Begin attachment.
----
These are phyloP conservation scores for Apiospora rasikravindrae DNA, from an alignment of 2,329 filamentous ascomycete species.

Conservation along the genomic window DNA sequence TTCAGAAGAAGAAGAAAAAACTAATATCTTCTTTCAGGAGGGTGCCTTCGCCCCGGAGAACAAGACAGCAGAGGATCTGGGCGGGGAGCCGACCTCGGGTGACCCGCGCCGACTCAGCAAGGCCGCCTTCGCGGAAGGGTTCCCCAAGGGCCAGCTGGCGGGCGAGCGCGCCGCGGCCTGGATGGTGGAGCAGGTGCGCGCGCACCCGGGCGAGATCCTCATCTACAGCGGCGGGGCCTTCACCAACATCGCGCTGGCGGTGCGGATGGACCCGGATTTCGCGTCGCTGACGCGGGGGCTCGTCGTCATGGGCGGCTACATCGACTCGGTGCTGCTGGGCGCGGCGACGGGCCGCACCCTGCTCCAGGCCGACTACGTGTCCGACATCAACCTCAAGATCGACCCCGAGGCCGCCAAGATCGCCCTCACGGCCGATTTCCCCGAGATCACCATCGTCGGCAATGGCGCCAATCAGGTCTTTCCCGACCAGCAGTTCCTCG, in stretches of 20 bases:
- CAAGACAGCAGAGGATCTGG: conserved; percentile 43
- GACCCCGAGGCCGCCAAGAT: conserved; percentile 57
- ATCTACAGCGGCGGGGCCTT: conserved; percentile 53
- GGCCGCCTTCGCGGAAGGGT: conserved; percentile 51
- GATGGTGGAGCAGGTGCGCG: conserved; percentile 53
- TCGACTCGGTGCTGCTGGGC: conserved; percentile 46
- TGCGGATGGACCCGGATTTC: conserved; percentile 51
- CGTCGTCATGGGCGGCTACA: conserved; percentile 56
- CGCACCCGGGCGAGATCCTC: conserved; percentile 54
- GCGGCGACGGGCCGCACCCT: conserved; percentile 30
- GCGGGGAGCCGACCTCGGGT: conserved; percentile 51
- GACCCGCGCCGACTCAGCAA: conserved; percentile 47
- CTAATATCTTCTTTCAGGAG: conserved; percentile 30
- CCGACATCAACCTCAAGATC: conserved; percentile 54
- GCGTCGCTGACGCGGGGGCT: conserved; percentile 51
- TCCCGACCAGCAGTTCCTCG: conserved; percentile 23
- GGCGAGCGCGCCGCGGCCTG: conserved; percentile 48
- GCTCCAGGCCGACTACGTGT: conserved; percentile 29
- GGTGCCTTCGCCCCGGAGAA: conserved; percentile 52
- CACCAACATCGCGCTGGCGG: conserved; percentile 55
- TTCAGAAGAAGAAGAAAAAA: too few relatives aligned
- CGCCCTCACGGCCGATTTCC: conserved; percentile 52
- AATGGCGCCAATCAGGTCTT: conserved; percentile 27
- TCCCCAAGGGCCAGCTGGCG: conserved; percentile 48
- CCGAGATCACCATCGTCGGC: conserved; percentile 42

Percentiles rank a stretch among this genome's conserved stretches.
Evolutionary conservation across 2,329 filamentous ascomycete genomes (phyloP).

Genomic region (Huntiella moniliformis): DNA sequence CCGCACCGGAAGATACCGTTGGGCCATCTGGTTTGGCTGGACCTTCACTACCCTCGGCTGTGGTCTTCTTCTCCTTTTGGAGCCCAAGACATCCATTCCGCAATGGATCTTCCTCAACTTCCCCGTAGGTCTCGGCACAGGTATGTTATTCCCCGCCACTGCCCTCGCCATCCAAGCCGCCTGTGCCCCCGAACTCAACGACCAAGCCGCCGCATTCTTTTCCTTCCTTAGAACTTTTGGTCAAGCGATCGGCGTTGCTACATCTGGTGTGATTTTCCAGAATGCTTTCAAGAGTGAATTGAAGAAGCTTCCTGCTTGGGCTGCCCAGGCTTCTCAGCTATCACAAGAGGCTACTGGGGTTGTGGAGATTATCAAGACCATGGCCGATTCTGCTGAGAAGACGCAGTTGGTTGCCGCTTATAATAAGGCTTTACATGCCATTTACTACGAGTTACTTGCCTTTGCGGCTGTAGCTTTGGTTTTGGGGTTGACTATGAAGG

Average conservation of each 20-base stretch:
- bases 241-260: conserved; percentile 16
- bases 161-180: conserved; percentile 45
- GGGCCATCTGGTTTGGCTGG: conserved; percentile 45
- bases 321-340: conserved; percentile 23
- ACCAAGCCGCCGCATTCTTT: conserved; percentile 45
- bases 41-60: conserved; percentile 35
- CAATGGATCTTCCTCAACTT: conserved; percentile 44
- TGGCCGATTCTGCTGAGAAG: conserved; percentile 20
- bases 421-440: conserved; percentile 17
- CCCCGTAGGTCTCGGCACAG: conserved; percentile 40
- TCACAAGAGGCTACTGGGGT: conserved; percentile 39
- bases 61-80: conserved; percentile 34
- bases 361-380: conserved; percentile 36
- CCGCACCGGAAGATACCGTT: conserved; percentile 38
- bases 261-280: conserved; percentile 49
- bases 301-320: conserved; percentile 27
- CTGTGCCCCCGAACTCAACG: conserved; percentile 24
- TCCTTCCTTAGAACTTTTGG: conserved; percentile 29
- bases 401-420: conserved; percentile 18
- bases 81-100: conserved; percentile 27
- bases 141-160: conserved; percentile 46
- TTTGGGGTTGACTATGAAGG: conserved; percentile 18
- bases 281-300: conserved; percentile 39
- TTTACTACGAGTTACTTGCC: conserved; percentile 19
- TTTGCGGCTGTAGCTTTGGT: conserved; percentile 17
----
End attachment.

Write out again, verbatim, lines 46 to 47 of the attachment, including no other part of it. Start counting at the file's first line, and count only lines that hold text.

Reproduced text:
- bases 261-280: conserved; percentile 49
- bases 301-320: conserved; percentile 27